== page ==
But there was a marshalling of forces that began occurring about two years ago. From the municipal perspective, Kitchen recalls, “It was the town government saying, ‘You know what? This is not going to be a ‘fix-it’ board. This is going to be a board that does things.’ It might sound simple. But that was a sea change of attitude.”

Since then, improvement projects have ranged from sewer upgrades to airport investments, downtown revitalization and flood mitigation plans and a Join Us on Main Street campaign with businesses and organizations. A new revitalization Tax Increment Financing district for the downtown-riverfront area seeks to drive development.

“We keep looking for ways to improve, seeing how we can work with businesses to make them realize there are opportunities for investment,” says Machias Town Manager Christina Therrien. She cites Machias Savings as an example. “They’re adding jobs every year. That’s extremely helpful in keeping some of the youth here when they get out of college: They’ve got to have a place to work.”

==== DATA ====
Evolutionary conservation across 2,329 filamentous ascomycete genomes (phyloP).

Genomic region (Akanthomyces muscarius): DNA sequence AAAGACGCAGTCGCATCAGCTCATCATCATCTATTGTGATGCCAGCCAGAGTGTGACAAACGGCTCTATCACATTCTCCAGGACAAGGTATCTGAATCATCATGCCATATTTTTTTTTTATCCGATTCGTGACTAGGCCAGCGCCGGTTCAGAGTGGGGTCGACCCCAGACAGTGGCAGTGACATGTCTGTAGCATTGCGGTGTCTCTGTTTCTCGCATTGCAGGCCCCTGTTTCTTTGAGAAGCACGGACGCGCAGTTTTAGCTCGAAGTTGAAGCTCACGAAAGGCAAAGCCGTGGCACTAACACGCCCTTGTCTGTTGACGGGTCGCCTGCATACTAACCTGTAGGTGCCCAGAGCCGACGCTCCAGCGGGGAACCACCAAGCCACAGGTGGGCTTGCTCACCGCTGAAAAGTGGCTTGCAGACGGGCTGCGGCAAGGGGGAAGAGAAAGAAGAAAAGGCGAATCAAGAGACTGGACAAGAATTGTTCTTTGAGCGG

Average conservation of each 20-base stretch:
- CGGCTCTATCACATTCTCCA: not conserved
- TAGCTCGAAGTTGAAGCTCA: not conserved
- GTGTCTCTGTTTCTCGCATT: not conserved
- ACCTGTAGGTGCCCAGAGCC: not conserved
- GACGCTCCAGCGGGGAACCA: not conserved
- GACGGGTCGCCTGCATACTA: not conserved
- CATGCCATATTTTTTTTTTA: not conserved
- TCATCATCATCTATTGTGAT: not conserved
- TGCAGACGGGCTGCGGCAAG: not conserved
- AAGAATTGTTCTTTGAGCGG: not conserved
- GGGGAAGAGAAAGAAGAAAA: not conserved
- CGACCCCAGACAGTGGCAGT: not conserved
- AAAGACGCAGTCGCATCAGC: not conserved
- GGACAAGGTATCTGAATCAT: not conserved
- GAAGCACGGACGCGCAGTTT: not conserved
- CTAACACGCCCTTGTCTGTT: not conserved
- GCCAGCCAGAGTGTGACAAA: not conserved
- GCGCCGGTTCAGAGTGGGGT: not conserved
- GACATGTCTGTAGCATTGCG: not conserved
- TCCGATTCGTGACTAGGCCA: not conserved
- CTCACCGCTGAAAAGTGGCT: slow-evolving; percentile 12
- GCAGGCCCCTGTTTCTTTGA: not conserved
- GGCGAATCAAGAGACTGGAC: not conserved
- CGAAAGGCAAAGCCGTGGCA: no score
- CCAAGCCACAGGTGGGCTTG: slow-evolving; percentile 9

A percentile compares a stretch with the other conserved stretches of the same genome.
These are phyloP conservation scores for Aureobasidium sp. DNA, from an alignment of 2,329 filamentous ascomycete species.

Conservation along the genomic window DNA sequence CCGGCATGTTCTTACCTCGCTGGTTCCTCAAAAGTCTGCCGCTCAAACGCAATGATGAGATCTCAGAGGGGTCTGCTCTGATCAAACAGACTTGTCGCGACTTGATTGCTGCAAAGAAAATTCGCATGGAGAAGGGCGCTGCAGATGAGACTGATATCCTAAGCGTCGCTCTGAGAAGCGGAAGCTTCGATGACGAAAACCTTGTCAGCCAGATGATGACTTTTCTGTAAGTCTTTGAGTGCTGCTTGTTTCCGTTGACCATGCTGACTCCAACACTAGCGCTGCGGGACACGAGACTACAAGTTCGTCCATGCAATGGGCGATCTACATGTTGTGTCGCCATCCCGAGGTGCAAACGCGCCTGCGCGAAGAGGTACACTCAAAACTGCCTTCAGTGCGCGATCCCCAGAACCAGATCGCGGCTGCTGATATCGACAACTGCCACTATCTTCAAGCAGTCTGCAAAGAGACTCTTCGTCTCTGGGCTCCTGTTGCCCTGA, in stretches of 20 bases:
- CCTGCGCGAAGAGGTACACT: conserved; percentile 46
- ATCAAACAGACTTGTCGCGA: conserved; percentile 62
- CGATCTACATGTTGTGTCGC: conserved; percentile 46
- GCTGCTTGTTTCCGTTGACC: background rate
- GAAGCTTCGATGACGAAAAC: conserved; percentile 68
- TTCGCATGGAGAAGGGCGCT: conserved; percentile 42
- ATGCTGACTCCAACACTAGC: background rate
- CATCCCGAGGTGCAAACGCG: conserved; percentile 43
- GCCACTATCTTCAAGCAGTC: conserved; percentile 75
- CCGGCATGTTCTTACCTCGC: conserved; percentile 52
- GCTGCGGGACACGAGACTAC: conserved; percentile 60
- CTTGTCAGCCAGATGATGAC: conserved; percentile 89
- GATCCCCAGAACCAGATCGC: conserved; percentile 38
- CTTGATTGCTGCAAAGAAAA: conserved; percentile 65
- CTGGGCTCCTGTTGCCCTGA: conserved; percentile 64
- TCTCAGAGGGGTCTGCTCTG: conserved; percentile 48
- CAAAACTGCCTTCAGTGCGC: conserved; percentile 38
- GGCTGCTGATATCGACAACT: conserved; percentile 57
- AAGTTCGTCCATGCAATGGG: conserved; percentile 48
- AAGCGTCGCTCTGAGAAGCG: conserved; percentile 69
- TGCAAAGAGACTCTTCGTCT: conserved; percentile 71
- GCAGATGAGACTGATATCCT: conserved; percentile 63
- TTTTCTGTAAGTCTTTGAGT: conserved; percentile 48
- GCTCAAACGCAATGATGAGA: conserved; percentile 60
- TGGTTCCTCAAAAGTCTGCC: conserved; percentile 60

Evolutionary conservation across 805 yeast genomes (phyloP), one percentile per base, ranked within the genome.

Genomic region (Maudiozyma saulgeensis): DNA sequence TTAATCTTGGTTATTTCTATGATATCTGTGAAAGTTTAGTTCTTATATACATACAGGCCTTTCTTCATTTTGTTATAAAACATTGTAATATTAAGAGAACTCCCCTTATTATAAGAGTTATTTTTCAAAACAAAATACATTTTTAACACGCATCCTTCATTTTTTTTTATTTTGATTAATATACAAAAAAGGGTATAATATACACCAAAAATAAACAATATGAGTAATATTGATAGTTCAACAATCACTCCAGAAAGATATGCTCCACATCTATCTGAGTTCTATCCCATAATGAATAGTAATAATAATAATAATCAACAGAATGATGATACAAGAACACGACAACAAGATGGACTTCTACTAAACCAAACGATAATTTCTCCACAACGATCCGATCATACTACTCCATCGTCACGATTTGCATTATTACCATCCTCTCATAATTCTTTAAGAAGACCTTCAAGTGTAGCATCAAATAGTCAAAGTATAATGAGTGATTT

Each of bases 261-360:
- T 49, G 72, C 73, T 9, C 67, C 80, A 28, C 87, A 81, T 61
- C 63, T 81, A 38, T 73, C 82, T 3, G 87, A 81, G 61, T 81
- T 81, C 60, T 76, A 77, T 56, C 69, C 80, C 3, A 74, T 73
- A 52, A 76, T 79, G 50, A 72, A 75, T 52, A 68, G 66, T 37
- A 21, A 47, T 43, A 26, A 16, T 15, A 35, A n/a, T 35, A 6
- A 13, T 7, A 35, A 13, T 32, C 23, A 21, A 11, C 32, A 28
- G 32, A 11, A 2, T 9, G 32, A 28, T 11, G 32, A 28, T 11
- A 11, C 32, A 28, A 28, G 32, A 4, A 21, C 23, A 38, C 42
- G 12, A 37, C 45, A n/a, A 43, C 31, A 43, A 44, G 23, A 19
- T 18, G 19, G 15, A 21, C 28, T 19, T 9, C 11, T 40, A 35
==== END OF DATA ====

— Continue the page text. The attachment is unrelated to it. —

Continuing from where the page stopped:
Machias has a lot going on, she adds.

“It’s a beautiful area and land prices are still extremely affordable compared with most of the East Coast,” she says. “You can still get one to two acres on the coast for $100,000 with a couple hundred feet of ocean frontage.”

The outdoor recreation economy is active and growing. At Machias River Inn, Manager Shelley Roberts says tourism has picked up considerably over the last decade, driven by things like better marketing of the Bold Coast region and establishment of the 87-mile multi-use Down East Sunrise Trail, plus regional attractions like puffin tours and Campobello Island, which have broad renown.

Create opportunities